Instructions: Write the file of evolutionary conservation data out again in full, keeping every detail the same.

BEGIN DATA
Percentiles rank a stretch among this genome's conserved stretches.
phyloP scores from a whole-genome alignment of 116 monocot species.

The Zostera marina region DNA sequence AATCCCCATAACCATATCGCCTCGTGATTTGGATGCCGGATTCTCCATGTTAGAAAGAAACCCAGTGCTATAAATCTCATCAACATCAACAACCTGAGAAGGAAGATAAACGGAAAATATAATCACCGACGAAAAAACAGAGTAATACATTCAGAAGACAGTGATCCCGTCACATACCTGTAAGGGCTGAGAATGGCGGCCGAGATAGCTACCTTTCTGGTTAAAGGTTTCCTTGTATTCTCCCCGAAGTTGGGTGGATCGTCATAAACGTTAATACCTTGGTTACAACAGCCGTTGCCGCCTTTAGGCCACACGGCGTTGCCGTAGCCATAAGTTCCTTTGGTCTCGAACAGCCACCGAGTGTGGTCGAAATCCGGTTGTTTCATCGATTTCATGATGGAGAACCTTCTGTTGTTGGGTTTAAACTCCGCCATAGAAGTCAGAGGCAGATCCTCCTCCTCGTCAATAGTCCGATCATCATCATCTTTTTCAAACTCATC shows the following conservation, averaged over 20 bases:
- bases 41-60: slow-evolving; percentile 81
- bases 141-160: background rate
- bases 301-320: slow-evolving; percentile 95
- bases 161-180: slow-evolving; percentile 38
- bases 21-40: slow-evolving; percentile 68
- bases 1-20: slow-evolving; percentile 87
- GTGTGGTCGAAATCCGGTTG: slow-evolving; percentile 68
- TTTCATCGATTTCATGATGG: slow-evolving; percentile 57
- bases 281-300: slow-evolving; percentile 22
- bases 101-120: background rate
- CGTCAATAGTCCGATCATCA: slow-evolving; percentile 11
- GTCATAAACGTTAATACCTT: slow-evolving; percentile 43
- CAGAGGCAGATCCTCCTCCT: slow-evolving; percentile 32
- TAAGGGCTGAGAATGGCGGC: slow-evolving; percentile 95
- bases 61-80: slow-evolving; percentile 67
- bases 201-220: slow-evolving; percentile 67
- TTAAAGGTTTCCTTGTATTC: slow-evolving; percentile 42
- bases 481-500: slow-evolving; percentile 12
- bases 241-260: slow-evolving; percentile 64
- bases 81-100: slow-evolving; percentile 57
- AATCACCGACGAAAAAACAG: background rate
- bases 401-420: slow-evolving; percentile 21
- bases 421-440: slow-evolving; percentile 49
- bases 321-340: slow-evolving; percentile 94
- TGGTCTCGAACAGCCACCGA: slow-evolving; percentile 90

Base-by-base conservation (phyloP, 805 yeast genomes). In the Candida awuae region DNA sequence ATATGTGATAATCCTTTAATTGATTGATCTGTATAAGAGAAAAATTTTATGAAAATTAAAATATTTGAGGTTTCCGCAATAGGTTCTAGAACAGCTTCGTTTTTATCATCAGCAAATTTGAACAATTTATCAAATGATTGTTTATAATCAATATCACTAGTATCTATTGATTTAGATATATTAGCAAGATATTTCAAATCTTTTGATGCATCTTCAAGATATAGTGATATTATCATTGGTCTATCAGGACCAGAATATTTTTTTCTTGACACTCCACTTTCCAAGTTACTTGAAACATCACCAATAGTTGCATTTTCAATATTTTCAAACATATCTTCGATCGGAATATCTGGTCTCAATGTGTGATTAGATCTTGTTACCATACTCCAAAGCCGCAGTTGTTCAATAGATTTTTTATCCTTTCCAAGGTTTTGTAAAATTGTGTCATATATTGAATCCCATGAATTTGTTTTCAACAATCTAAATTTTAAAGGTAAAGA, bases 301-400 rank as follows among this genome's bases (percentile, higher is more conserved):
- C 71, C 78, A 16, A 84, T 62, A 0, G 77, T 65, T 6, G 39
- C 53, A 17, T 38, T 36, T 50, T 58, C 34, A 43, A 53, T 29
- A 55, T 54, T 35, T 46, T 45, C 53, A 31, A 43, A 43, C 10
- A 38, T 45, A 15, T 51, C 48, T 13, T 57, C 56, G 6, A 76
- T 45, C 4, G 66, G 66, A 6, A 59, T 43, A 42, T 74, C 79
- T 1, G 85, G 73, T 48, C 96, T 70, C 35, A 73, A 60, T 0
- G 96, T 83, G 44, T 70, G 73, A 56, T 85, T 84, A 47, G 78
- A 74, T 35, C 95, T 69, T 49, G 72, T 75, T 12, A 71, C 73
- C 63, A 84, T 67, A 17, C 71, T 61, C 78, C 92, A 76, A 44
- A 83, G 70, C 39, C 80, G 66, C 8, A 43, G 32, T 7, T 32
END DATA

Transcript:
Percentiles rank a stretch among this genome's conserved stretches.
phyloP scores from a whole-genome alignment of 116 monocot species.

The Zostera marina region DNA sequence AATCCCCATAACCATATCGCCTCGTGATTTGGATGCCGGATTCTCCATGTTAGAAAGAAACCCAGTGCTATAAATCTCATCAACATCAACAACCTGAGAAGGAAGATAAACGGAAAATATAATCACCGACGAAAAAACAGAGTAATACATTCAGAAGACAGTGATCCCGTCACATACCTGTAAGGGCTGAGAATGGCGGCCGAGATAGCTACCTTTCTGGTTAAAGGTTTCCTTGTATTCTCCCCGAAGTTGGGTGGATCGTCATAAACGTTAATACCTTGGTTACAACAGCCGTTGCCGCCTTTAGGCCACACGGCGTTGCCGTAGCCATAAGTTCCTTTGGTCTCGAACAGCCACCGAGTGTGGTCGAAATCCGGTTGTTTCATCGATTTCATGATGGAGAACCTTCTGTTGTTGGGTTTAAACTCCGCCATAGAAGTCAGAGGCAGATCCTCCTCCTCGTCAATAGTCCGATCATCATCATCTTTTTCAAACTCATC shows the following conservation, averaged over 20 bases:
- bases 41-60: slow-evolving; percentile 81
- bases 141-160: background rate
- bases 301-320: slow-evolving; percentile 95
- bases 161-180: slow-evolving; percentile 38
- bases 21-40: slow-evolving; percentile 68
- bases 1-20: slow-evolving; percentile 87
- GTGTGGTCGAAATCCGGTTG: slow-evolving; percentile 68
- TTTCATCGATTTCATGATGG: slow-evolving; percentile 57
- bases 281-300: slow-evolving; percentile 22
- bases 101-120: background rate
- CGTCAATAGTCCGATCATCA: slow-evolving; percentile 11
- GTCATAAACGTTAATACCTT: slow-evolving; percentile 43
- CAGAGGCAGATCCTCCTCCT: slow-evolving; percentile 32
- TAAGGGCTGAGAATGGCGGC: slow-evolving; percentile 95
- bases 61-80: slow-evolving; percentile 67
- bases 201-220: slow-evolving; percentile 67
- TTAAAGGTTTCCTTGTATTC: slow-evolving; percentile 42
- bases 481-500: slow-evolving; percentile 12
- bases 241-260: slow-evolving; percentile 64
- bases 81-100: slow-evolving; percentile 57
- AATCACCGACGAAAAAACAG: background rate
- bases 401-420: slow-evolving; percentile 21
- bases 421-440: slow-evolving; percentile 49
- bases 321-340: slow-evolving; percentile 94
- TGGTCTCGAACAGCCACCGA: slow-evolving; percentile 90

Base-by-base conservation (phyloP, 805 yeast genomes). In the Candida awuae region DNA sequence ATATGTGATAATCCTTTAATTGATTGATCTGTATAAGAGAAAAATTTTATGAAAATTAAAATATTTGAGGTTTCCGCAATAGGTTCTAGAACAGCTTCGTTTTTATCATCAGCAAATTTGAACAATTTATCAAATGATTGTTTATAATCAATATCACTAGTATCTATTGATTTAGATATATTAGCAAGATATTTCAAATCTTTTGATGCATCTTCAAGATATAGTGATATTATCATTGGTCTATCAGGACCAGAATATTTTTTTCTTGACACTCCACTTTCCAAGTTACTTGAAACATCACCAATAGTTGCATTTTCAATATTTTCAAACATATCTTCGATCGGAATATCTGGTCTCAATGTGTGATTAGATCTTGTTACCATACTCCAAAGCCGCAGTTGTTCAATAGATTTTTTATCCTTTCCAAGGTTTTGTAAAATTGTGTCATATATTGAATCCCATGAATTTGTTTTCAACAATCTAAATTTTAAAGGTAAAGA, bases 301-400 rank as follows among this genome's bases (percentile, higher is more conserved):
- C 71, C 78, A 16, A 84, T 62, A 0, G 77, T 65, T 6, G 39
- C 53, A 17, T 38, T 36, T 50, T 58, C 34, A 43, A 53, T 29
- A 55, T 54, T 35, T 46, T 45, C 53, A 31, A 43, A 43, C 10
- A 38, T 45, A 15, T 51, C 48, T 13, T 57, C 56, G 6, A 76
- T 45, C 4, G 66, G 66, A 6, A 59, T 43, A 42, T 74, C 79
- T 1, G 85, G 73, T 48, C 96, T 70, C 35, A 73, A 60, T 0
- G 96, T 83, G 44, T 70, G 73, A 56, T 85, T 84, A 47, G 78
- A 74, T 35, C 95, T 69, T 49, G 72, T 75, T 12, A 71, C 73
- C 63, A 84, T 67, A 17, C 71, T 61, C 78, C 92, A 76, A 44
- A 83, G 70, C 39, C 80, G 66, C 8, A 43, G 32, T 7, T 32